01/16/2014 10:00 am ET Updated Jan 25, 2014

Oscar Snubs Include Emma Thompson, Tom Hanks, Robert Redford & More Surprises


The 2014 Oscar nominations were not without some major snubs and surprises: from Oprah Winfrey to Tom Hanks (twice!), many presumed award contenders were cut down on Thursday morning, while upstarts such as Sally Hawkins surged to the forefront of the Oscar conversation. Who were some of the biggest Oscar snubs from this year's nominations? Check out the list below, and leave your most upsetting Oscars miss in the comments.

  • "Blue Jasmine" For Best Picture
    SNUBBED: Released in July, Woody Allen's "Blue Jasmine" received a late surge of awards support thanks to a surprise nomination from the Producers Guild, an often reliable Best Picture predictor over the last four years. Alas, the bump was short-lived: "Blue Jasmine" was left off the final list of nominees on Thursday, though star Cate Blanchett received her expected Best Actress nod for the film.
  • "Her" For Best Picture
    SURPRISE: Despite being nominated by the Producers Guild, it was still touch and go whether Spike Jonze's futuristic love story would make the cut for Best Picture. In the end, "Her" scored its nomination, a boon for a film that struggled at the box office during its opening weekend. Siri, are you happy now?
  • "Saving Mr. Banks" For Best Picture
    SNUBBED: When awards bait doesn't catch favor: Disney's "Saving Mr. Banks" had all the hallmarks of an Oscar favorite -- it's a tearjerker about old Hollywood -- but John Lee Hancock's film never felt like a legitimate awards contender, despite a nomination from the Producers Guild. Perhaps a spoonful of sugar will help this snub go down.
  • "Lee Daniels' The Butler" For Best Picture
    SNUBBED: Back in August of 2013, when The Weinstein Company released "Lee Daniels' The Butler" to much acclaim, it felt like "The Butler" was a can't-miss Best Picture nominee. Then it missed. A nomination from the Screen Actors Guild gave hope to the film's chances, but snubs at the Producers Guild and Golden Globes were too much to overcome. During a year of risk-taking awards contenders, did "The Butler" just feel too safe?
  • "August: Osage County" For Best Picture
    SNUBBED: Time for some truth-tellin': from an underwhelming marketing campaign to an iffy debut at the Toronto International Film Festival in September of last year, "August: Osage County" faced an uphill battle to Best Picture recognition. A nod from the Screen Actors Guild gave this one hope, but Tracy Letts' adaptation of his own Pulitzer Prize-winning play likely missed the mark by not being his Pulitzer Prize-winning play.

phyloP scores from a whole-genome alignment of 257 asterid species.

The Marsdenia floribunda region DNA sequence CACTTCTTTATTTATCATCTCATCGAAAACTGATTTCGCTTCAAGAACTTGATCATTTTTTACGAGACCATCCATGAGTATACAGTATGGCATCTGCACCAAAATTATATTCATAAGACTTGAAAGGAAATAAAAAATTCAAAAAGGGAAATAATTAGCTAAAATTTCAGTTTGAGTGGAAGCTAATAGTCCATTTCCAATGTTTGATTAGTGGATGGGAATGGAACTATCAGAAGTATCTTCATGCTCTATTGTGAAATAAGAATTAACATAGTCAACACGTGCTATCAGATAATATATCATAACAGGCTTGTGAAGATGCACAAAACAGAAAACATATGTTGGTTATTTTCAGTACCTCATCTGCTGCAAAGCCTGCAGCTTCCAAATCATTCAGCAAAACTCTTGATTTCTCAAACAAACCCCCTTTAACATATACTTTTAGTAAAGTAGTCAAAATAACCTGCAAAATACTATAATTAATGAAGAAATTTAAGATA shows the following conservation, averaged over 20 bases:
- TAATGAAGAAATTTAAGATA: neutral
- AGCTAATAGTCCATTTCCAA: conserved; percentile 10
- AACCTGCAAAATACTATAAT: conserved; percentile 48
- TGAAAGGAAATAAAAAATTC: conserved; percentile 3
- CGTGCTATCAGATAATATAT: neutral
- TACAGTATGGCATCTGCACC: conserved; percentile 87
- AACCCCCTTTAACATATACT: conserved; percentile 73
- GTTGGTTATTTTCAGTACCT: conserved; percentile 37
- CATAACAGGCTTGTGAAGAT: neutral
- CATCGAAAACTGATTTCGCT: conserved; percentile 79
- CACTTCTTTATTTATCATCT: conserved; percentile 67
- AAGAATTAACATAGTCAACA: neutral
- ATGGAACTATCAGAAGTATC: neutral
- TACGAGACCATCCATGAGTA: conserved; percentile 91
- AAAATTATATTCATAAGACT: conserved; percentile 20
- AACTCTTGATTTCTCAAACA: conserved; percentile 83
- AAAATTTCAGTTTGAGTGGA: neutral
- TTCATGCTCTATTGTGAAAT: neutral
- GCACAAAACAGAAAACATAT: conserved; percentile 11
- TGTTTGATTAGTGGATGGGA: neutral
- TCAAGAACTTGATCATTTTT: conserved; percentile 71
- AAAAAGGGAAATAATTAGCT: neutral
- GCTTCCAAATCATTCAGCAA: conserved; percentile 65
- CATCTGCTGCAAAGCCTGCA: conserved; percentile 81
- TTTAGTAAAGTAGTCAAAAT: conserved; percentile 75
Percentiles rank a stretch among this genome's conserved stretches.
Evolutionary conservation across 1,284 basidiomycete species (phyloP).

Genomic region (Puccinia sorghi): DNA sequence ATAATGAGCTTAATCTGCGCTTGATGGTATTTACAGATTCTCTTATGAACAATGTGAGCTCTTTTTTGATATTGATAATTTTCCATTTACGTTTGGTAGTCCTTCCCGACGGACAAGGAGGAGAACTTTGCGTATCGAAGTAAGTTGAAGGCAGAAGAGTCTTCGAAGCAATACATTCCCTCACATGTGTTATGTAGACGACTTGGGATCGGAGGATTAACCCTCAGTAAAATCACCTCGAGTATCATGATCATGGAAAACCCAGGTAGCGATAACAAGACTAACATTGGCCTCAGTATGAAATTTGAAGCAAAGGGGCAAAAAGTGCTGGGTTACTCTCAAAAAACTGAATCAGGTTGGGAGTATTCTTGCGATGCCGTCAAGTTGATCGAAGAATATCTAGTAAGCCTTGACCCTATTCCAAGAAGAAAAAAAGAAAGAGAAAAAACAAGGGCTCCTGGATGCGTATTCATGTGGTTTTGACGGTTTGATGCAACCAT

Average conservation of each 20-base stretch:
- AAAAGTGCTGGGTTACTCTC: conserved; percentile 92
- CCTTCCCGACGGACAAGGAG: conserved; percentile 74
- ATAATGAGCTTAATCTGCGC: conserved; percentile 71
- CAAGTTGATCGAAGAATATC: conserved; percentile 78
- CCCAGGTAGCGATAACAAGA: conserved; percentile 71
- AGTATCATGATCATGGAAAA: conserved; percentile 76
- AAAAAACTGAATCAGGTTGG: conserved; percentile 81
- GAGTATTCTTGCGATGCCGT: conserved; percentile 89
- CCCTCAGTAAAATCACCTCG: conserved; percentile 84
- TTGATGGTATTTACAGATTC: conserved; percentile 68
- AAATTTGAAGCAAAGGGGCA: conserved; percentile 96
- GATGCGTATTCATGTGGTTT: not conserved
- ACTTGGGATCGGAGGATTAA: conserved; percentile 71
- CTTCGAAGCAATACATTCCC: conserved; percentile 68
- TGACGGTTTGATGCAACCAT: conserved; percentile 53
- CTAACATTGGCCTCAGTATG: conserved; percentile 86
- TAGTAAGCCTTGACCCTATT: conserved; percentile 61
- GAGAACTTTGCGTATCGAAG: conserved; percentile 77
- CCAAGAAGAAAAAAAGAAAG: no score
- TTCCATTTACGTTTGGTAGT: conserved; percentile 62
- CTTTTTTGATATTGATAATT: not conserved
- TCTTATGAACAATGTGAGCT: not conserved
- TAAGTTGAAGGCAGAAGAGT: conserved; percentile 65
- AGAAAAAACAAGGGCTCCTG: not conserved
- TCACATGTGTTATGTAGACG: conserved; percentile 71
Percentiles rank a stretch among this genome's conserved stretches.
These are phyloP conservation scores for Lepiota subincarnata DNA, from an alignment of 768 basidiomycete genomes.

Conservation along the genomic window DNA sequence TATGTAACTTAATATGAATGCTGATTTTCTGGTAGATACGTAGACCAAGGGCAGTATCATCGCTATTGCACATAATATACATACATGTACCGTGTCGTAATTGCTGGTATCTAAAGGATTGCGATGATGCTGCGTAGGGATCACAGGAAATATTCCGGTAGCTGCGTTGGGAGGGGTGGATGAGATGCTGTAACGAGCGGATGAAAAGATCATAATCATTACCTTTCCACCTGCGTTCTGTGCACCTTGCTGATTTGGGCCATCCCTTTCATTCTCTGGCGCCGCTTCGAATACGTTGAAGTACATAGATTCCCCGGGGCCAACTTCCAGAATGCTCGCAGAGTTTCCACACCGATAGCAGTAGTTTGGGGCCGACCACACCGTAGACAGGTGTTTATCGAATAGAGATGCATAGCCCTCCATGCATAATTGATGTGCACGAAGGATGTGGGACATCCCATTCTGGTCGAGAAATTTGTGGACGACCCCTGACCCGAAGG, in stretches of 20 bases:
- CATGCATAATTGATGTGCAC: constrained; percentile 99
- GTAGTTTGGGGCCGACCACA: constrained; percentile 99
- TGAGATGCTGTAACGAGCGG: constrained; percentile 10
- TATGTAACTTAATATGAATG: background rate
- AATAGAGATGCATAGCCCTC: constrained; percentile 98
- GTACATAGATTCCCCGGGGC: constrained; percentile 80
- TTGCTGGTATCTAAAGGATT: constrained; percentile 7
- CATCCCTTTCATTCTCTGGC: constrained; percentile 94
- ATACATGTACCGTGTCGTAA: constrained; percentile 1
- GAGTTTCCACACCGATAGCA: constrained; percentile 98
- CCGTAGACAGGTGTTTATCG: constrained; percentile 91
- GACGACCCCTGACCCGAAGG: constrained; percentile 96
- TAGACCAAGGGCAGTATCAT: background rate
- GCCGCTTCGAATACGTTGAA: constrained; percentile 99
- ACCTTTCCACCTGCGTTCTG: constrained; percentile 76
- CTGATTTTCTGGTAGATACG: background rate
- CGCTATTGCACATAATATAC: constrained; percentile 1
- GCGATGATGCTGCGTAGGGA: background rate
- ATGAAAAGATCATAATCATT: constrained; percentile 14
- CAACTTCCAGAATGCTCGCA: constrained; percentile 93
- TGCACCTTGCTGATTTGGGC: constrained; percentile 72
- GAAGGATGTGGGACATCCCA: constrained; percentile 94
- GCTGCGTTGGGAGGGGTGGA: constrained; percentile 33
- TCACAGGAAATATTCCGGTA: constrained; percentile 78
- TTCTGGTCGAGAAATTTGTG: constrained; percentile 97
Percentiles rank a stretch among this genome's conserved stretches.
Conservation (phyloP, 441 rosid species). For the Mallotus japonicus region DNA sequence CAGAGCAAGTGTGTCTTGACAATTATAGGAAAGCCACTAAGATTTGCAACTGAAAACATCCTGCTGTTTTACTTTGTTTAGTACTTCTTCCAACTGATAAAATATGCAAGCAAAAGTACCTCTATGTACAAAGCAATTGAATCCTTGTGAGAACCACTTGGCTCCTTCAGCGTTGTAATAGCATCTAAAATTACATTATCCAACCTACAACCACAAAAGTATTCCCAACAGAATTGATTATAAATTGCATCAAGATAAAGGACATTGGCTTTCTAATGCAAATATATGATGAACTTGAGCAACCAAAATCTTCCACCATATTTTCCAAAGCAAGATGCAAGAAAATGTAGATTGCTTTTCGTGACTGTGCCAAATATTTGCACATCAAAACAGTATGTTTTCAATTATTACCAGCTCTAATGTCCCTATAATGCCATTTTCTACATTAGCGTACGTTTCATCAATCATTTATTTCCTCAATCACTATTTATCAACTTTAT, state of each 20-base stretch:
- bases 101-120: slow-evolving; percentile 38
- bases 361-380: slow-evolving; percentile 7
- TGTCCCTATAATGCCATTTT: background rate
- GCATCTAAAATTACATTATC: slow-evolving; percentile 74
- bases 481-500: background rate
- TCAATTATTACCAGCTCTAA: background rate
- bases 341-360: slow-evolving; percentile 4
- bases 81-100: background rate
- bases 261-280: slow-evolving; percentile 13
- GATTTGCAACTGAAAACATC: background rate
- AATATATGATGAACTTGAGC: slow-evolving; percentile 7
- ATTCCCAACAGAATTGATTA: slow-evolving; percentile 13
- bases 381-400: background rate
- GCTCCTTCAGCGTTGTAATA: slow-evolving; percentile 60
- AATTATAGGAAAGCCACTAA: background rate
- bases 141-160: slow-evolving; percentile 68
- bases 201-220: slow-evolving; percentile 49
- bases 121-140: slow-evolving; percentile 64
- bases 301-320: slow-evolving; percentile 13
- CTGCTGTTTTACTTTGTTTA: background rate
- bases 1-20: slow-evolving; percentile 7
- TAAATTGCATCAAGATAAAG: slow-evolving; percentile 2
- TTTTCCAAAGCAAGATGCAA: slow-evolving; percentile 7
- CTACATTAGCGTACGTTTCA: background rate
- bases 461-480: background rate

• "Philomena" For Best Picture
    SURPRISE: Despite being ignored by the Producers Guild and Screen Actors Guild, "Philomena" had lots of late-breaking momentum heading into the nominations deadline, and The Weinstein Company was able to capitalize on that surge. Credit for its Best Picture nomination is two-fold: British members of the Academy were likely major cheerleaders ("Philomena" scored a Best Film nomination from BAFTA last week, topping features like "Nebraska" and "Dallas Buyers Club") as were older Oscar voters. During an event for "Philomena" in New York last week, one elderly AMPAS voter claimed it was his favorite movie of the year. As it turns out, he wasn't alone.
  • "The Wolf Of Wall Street" For Best Picture
    SURPRISE: Even after nominations from the Producers Guild and Directors Guild (for Martin Scorsese), it was unclear if the polarizing "Wolf of Wall Street" would make the Best Picture cut. It did, however, likely because of its love-hate reactions: with the preferential ballot system, it's easier for a controversial film to earn a nomination than it is for it to win.
  • "Inside Llewyn Davis" For Best Picture
    SNUBBED: What happened here? "Inside Llewyn Davis," a critically adored film from Joel and Ethan Coen, was effectively blown out during awards season, missing on nominations from the Screen Actors Guild, Producers Guild, Writers Guild, BAFTA and AMPAS. (Before "Llewyn Davis," three of the last four Coen brothers' films were nominated for Best Picture.) "Inside Llewyn Davis" will probably go down in history as one of the most egregious Oscar snubs.
  • "Dallas Buyers Club" For Best Picture